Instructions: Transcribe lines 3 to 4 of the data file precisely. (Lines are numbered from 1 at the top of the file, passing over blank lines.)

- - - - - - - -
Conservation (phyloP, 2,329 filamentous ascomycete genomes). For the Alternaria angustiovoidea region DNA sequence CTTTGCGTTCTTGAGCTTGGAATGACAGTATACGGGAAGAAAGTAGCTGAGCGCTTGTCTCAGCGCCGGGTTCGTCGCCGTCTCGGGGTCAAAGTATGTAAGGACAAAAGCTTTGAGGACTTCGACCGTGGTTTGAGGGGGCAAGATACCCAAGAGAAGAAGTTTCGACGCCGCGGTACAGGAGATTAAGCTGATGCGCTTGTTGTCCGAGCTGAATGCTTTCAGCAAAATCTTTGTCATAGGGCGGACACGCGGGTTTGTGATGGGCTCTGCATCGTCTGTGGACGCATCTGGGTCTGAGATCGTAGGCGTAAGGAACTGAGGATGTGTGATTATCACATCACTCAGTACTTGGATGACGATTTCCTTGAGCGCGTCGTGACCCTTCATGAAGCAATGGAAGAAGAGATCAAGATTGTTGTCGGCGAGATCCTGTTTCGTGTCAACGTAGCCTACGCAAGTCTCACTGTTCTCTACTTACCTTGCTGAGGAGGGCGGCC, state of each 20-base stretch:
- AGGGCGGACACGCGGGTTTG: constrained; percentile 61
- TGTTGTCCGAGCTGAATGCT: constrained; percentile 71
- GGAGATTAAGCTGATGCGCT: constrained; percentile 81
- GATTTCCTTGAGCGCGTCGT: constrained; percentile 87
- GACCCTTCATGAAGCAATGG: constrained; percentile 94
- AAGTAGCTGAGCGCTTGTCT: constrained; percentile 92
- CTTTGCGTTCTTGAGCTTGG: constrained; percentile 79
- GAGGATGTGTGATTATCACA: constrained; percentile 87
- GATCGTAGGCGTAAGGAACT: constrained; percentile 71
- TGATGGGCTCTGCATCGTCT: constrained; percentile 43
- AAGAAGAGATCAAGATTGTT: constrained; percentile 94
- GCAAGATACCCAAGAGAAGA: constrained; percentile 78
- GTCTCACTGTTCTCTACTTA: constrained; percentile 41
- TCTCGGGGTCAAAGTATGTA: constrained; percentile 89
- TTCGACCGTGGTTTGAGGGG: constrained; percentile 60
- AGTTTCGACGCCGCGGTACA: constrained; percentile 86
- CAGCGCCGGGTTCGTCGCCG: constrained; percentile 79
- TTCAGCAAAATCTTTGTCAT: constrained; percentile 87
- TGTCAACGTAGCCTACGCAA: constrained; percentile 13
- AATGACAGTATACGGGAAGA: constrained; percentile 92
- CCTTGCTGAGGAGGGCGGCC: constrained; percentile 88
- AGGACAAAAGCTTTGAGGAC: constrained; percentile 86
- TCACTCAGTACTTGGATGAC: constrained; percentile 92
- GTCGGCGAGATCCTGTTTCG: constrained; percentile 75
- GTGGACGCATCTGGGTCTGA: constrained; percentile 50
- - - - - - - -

- TGTTGTCCGAGCTGAATGCT: constrained; percentile 71
- GGAGATTAAGCTGATGCGCT: constrained; percentile 81